Fata Morgana (chimerically) wrote,
Fata Morgana
chimerically

follow-up: female characters and Miyazaki's films

As a follow-up to my post earlier today about Pixar's not-so-great record of female character numbers (only 22% of voiced characters are female, and only one is *possibly* a main character), I wanted to highlight that making popular animated movies with good female lead characters can be, and in fact has been, done right. Hayao Miyazaki, of Studio Ghibli in Japan, has produced a number of blockbuster animated films rivaling Pixar and the heydey of Disney - and eight of the nine have female lead characters, with the ninth having a strong female supporting character. (There are two others that are borderline - Princess Mononoke and Ponyo - but the female character in question is pretty central to both, and in fact the namesake of the movie, so I've called those leads in this analysis even if the story generally isn't told from their perspective). In fact, Kiki's Delivery Service apparently fails the reverse Bechdel Test (there are not two male characters to talk to one another about something other than women in the film). Studio Ghibli has been around about as long as Pixar has, and has made a comparable number of movies.

How does Miyazaki fare with minor characters? Does he fall into the same trap that both Disney and Pixar do of defaulting to male characters? There numbers aren't as definite because while I've seen all of these, it's been a while for most of them, and I don't recognize the gender of Japanese names as well as American names. (For some minor characters I just had to go off of the gender of the voice actor's name for Disney's dub and hope it wasn't someone like Nancy Cartwright.) It's also hard to define minor vs. supporting in some cases, and my count of supporting characters is likely low. But here goes:
  1. Nausicaä of the Valley of the Wind: 5 of 14 voiced characters are female (1 main: Nausicaä, at least 1 supporting: Lady Kushana)
  2. Laputa, Castle in the Sky: 4 of 13 voiced characters are female (1 main: Princess Sheeta, 1 supporting: Captain Dola)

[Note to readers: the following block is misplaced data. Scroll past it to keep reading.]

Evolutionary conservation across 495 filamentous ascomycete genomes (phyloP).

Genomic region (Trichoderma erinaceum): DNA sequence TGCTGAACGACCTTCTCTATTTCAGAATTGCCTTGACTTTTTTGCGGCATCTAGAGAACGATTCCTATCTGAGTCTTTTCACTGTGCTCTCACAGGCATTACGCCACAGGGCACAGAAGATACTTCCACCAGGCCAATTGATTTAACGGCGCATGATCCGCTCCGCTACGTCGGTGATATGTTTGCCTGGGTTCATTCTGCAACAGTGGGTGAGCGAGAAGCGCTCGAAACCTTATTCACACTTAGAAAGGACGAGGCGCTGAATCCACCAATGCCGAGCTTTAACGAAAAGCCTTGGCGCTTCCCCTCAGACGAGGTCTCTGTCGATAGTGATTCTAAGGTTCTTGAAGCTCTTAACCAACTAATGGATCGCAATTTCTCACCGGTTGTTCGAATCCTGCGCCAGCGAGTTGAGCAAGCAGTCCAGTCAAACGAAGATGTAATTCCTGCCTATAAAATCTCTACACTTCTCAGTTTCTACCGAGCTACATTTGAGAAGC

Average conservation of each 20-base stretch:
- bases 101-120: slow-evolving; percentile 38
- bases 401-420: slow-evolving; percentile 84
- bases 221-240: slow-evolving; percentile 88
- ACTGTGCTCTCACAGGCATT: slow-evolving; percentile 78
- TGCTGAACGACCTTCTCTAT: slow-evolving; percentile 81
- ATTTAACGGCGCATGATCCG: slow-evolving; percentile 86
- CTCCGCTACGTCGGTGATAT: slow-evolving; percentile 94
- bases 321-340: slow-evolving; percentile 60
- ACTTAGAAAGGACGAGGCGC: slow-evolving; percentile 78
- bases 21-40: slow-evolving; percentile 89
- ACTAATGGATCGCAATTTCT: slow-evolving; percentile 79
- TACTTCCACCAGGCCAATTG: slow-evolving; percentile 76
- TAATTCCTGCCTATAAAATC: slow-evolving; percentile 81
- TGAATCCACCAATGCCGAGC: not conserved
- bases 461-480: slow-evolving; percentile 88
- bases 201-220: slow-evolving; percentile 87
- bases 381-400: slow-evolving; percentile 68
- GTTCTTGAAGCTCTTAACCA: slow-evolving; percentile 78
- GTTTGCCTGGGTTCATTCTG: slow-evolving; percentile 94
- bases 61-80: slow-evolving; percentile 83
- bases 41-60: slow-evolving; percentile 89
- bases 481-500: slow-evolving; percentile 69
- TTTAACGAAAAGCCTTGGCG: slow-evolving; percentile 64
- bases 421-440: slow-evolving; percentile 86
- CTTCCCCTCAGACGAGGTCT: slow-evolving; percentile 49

3. My Neighbor Totoro: 4 of 8 voiced characters are female (2 main: sisters Satsuki and Mei)
  4. Kiki's Delivery Service: 7 of 11 voiced characters are female (1 main: Kiki, 2[?] supporting: Kiki's mother[?], Ursula)
  5. Porco Rosso: 2 of 6 voiced characters are female (2[?] supporting: Gina and Fio[?])
  6. Princess Mononoke: 8 of 12 voiced characters are female (1 main[?]: San/Princess Mononoke, 2 supporting: Lady Eboshi and Moro; the story is largely told from Ashitaka's point of view, though)
  7. Spirited Away: 5 of 12 voiced characters are female (1 main: Chihiro, 1 supporting: Yubaba)
  8. Howl's Moving Castle: 6 of 14 voiced characters are female (1 main: Sophie, 2 supporting: Witch of the Waste and Madame Suliman)
  9. Ponyo on the Cliff by the Sea: 10 of 14 voiced characters are female (1 main[?]: Ponyo, 2 supporting: Ponyo's and Sosuke's mothers; but like Princess Mononoke, this is largely told from Sosuke's point of view)

I added a "Main male" column to this table to better compare numbers of leading females vs. males:

Movie Voiced characters Voiced female Minor female Supporting female Main female Main male
Nausicaä of the Valley of the Wind 14 5 3 1 1 0
Laputa, Castle in the Sky 13 4 2 1 1 1 (Pazu)
My Neighbor Totoro 8 4 2 0 2 1 (Totoro)
Kiki's Delivery Service 11 7 4 2 1 0
Porco Rosso 6 2 0 2 0 1 (Porco Rosso)
Princess Mononoke 12 8 5 2 1 1 (Ashitaka)
Spirited Away 12 5 3 1 1 0
Howl's Moving Castle 14 6 3 2 1 1 (Howl)
Ponyo on the Cliff by the Sea 14 10 7 2 1 1 (Sosuke)
TOTALS 104 51 29 13 9 6

This is 49% female characters, and 67% female leads. Quite a departure from Disney and Pixar!

There are other differences. Most notable to me, the stories may be defined by conflict, but generally not by inherent good vs. inherent evil. The "bad guys," when they exist, are often portrayed fairly sympathetically -- you can see how they came to their position, even if you disagree with it -- and they often side with the main character in the end. All of the movies feature coming-of-age stories, but this process is focused on cleverness, daring, and hard work for all characters. The movies also often focus on themes of environmentalism and pacifism. Sometimes there are love interests, but most of the stories don't revolve around them, nor do they generally end with the love interest getting together with the main character.

Studio Ghibli's other work (the stuff not directed by Miyazaki) follows a similar trend. Anime generally does not, though, so this is specific to Miyazaki and Ghibli.
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